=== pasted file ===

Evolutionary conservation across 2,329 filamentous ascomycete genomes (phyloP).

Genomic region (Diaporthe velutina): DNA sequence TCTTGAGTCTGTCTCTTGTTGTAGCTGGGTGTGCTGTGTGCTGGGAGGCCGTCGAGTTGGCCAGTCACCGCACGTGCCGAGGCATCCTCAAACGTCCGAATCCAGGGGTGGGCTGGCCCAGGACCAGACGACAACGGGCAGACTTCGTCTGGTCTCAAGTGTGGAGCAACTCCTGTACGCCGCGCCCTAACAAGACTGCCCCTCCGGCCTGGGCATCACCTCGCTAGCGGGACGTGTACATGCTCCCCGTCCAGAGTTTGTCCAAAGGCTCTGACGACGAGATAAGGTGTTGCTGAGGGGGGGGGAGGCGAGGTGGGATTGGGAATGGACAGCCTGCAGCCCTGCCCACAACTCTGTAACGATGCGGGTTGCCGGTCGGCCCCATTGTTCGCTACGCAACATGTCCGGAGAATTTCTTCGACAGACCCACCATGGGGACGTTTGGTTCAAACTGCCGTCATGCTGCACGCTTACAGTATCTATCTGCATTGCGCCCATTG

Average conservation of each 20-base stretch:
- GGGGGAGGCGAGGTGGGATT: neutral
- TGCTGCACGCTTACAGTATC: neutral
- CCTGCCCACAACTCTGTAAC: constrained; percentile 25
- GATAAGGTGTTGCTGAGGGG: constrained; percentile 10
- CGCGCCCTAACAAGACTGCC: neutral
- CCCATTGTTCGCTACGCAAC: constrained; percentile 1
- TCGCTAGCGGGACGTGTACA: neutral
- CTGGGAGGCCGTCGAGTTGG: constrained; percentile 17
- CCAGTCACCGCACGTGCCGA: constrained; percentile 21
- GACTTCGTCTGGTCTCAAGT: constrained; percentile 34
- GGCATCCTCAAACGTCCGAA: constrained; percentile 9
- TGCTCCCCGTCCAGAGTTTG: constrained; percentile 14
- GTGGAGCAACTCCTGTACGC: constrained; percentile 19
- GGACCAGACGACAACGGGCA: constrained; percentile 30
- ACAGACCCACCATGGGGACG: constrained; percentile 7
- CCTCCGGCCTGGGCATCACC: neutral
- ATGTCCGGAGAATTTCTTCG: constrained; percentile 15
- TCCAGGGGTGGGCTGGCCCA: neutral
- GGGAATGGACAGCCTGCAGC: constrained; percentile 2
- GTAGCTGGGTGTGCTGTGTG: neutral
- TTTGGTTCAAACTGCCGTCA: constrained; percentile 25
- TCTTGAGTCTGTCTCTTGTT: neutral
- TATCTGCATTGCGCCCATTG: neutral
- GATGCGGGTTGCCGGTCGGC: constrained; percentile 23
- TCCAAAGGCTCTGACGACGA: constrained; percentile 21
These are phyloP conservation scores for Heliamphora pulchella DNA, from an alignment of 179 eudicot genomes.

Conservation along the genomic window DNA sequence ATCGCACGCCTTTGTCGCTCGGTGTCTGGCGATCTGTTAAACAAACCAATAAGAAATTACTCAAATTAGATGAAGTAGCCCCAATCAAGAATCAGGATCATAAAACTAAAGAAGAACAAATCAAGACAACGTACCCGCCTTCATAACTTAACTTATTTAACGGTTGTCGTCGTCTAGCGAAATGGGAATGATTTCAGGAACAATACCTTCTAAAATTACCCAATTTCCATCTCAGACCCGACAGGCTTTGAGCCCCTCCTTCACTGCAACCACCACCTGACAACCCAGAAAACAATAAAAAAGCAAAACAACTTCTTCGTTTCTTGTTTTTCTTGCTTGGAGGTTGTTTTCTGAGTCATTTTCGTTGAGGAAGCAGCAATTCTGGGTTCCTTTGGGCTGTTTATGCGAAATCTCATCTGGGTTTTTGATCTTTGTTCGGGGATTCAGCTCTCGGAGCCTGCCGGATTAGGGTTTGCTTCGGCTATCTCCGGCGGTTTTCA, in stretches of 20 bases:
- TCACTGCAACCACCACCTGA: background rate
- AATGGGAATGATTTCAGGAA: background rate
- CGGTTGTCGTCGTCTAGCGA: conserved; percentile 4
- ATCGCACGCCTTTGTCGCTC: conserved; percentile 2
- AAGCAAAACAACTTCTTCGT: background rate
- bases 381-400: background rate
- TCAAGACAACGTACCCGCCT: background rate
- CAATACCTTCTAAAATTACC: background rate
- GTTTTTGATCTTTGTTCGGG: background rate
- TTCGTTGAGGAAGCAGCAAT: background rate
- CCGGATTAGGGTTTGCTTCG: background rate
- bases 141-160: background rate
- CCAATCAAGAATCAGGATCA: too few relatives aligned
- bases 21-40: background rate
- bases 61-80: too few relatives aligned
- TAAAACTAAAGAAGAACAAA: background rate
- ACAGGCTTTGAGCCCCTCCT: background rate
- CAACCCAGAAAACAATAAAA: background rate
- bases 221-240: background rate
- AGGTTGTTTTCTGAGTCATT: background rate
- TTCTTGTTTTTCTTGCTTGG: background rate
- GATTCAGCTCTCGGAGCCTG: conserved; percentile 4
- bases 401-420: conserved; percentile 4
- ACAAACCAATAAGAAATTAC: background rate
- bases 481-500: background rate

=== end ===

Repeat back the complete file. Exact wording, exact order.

Evolutionary conservation across 2,329 filamentous ascomycete genomes (phyloP).

Genomic region (Diaporthe velutina): DNA sequence TCTTGAGTCTGTCTCTTGTTGTAGCTGGGTGTGCTGTGTGCTGGGAGGCCGTCGAGTTGGCCAGTCACCGCACGTGCCGAGGCATCCTCAAACGTCCGAATCCAGGGGTGGGCTGGCCCAGGACCAGACGACAACGGGCAGACTTCGTCTGGTCTCAAGTGTGGAGCAACTCCTGTACGCCGCGCCCTAACAAGACTGCCCCTCCGGCCTGGGCATCACCTCGCTAGCGGGACGTGTACATGCTCCCCGTCCAGAGTTTGTCCAAAGGCTCTGACGACGAGATAAGGTGTTGCTGAGGGGGGGGGAGGCGAGGTGGGATTGGGAATGGACAGCCTGCAGCCCTGCCCACAACTCTGTAACGATGCGGGTTGCCGGTCGGCCCCATTGTTCGCTACGCAACATGTCCGGAGAATTTCTTCGACAGACCCACCATGGGGACGTTTGGTTCAAACTGCCGTCATGCTGCACGCTTACAGTATCTATCTGCATTGCGCCCATTG

Average conservation of each 20-base stretch:
- GGGGGAGGCGAGGTGGGATT: neutral
- TGCTGCACGCTTACAGTATC: neutral
- CCTGCCCACAACTCTGTAAC: constrained; percentile 25
- GATAAGGTGTTGCTGAGGGG: constrained; percentile 10
- CGCGCCCTAACAAGACTGCC: neutral
- CCCATTGTTCGCTACGCAAC: constrained; percentile 1
- TCGCTAGCGGGACGTGTACA: neutral
- CTGGGAGGCCGTCGAGTTGG: constrained; percentile 17
- CCAGTCACCGCACGTGCCGA: constrained; percentile 21
- GACTTCGTCTGGTCTCAAGT: constrained; percentile 34
- GGCATCCTCAAACGTCCGAA: constrained; percentile 9
- TGCTCCCCGTCCAGAGTTTG: constrained; percentile 14
- GTGGAGCAACTCCTGTACGC: constrained; percentile 19
- GGACCAGACGACAACGGGCA: constrained; percentile 30
- ACAGACCCACCATGGGGACG: constrained; percentile 7
- CCTCCGGCCTGGGCATCACC: neutral
- ATGTCCGGAGAATTTCTTCG: constrained; percentile 15
- TCCAGGGGTGGGCTGGCCCA: neutral
- GGGAATGGACAGCCTGCAGC: constrained; percentile 2
- GTAGCTGGGTGTGCTGTGTG: neutral
- TTTGGTTCAAACTGCCGTCA: constrained; percentile 25
- TCTTGAGTCTGTCTCTTGTT: neutral
- TATCTGCATTGCGCCCATTG: neutral
- GATGCGGGTTGCCGGTCGGC: constrained; percentile 23
- TCCAAAGGCTCTGACGACGA: constrained; percentile 21
These are phyloP conservation scores for Heliamphora pulchella DNA, from an alignment of 179 eudicot genomes.

Conservation along the genomic window DNA sequence ATCGCACGCCTTTGTCGCTCGGTGTCTGGCGATCTGTTAAACAAACCAATAAGAAATTACTCAAATTAGATGAAGTAGCCCCAATCAAGAATCAGGATCATAAAACTAAAGAAGAACAAATCAAGACAACGTACCCGCCTTCATAACTTAACTTATTTAACGGTTGTCGTCGTCTAGCGAAATGGGAATGATTTCAGGAACAATACCTTCTAAAATTACCCAATTTCCATCTCAGACCCGACAGGCTTTGAGCCCCTCCTTCACTGCAACCACCACCTGACAACCCAGAAAACAATAAAAAAGCAAAACAACTTCTTCGTTTCTTGTTTTTCTTGCTTGGAGGTTGTTTTCTGAGTCATTTTCGTTGAGGAAGCAGCAATTCTGGGTTCCTTTGGGCTGTTTATGCGAAATCTCATCTGGGTTTTTGATCTTTGTTCGGGGATTCAGCTCTCGGAGCCTGCCGGATTAGGGTTTGCTTCGGCTATCTCCGGCGGTTTTCA, in stretches of 20 bases:
- TCACTGCAACCACCACCTGA: background rate
- AATGGGAATGATTTCAGGAA: background rate
- CGGTTGTCGTCGTCTAGCGA: conserved; percentile 4
- ATCGCACGCCTTTGTCGCTC: conserved; percentile 2
- AAGCAAAACAACTTCTTCGT: background rate
- bases 381-400: background rate
- TCAAGACAACGTACCCGCCT: background rate
- CAATACCTTCTAAAATTACC: background rate
- GTTTTTGATCTTTGTTCGGG: background rate
- TTCGTTGAGGAAGCAGCAAT: background rate
- CCGGATTAGGGTTTGCTTCG: background rate
- bases 141-160: background rate
- CCAATCAAGAATCAGGATCA: too few relatives aligned
- bases 21-40: background rate
- bases 61-80: too few relatives aligned
- TAAAACTAAAGAAGAACAAA: background rate
- ACAGGCTTTGAGCCCCTCCT: background rate
- CAACCCAGAAAACAATAAAA: background rate
- bases 221-240: background rate
- AGGTTGTTTTCTGAGTCATT: background rate
- TTCTTGTTTTTCTTGCTTGG: background rate
- GATTCAGCTCTCGGAGCCTG: conserved; percentile 4
- bases 401-420: conserved; percentile 4
- ACAAACCAATAAGAAATTAC: background rate
- bases 481-500: background rate